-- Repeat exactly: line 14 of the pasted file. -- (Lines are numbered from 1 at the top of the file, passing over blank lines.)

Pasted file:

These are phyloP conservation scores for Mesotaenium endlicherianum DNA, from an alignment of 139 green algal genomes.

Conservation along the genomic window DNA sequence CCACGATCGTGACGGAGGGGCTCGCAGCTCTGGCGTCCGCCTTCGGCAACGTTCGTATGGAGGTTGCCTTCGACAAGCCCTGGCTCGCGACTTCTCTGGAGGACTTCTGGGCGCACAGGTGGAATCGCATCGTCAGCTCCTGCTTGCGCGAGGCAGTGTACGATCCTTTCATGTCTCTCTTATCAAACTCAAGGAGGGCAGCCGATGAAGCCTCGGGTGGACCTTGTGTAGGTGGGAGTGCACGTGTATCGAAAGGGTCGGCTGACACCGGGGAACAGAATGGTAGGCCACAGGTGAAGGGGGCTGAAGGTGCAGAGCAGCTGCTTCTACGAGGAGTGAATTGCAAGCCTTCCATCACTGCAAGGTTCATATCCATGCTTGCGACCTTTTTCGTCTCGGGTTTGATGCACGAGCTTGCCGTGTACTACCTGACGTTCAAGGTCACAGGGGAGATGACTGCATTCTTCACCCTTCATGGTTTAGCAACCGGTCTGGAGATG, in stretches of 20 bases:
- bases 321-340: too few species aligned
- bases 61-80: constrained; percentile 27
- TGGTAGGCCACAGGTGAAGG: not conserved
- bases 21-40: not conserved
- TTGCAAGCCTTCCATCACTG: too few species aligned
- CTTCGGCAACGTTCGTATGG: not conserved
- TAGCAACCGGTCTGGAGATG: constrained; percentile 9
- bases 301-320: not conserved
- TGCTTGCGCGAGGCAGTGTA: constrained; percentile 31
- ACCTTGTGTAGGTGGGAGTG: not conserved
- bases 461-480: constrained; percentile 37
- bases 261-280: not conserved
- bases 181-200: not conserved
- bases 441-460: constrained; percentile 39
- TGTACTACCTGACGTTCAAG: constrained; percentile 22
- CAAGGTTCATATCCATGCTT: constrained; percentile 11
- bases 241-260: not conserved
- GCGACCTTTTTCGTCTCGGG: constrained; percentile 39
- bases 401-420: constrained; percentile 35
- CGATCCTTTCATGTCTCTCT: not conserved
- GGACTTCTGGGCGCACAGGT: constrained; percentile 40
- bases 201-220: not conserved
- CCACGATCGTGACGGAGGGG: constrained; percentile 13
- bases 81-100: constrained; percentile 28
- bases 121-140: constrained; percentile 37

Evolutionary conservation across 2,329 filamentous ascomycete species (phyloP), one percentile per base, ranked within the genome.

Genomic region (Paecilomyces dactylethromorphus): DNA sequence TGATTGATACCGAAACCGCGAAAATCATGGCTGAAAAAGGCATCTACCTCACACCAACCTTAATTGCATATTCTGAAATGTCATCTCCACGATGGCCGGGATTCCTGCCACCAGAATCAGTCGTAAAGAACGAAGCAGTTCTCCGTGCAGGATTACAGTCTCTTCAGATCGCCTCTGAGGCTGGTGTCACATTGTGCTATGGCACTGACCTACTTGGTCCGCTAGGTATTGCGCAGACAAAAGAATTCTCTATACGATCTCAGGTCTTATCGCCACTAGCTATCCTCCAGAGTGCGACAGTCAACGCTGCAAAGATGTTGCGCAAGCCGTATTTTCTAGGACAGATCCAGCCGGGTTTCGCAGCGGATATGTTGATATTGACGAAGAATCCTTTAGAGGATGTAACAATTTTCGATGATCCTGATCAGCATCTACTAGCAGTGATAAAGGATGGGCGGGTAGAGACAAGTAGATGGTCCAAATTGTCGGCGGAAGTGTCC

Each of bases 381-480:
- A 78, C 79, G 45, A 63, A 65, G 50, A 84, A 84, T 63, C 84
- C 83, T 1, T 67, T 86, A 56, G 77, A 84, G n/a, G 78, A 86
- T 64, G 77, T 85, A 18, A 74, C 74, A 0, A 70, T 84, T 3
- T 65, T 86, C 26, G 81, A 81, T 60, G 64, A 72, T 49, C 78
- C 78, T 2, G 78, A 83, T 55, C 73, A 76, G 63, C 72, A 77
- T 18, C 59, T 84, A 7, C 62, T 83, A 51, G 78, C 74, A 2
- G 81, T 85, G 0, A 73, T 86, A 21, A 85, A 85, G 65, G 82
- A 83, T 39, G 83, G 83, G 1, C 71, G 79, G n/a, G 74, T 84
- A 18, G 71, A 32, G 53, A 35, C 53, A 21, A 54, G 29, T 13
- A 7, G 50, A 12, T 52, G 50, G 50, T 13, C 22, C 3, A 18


- bases 261-280: not conserved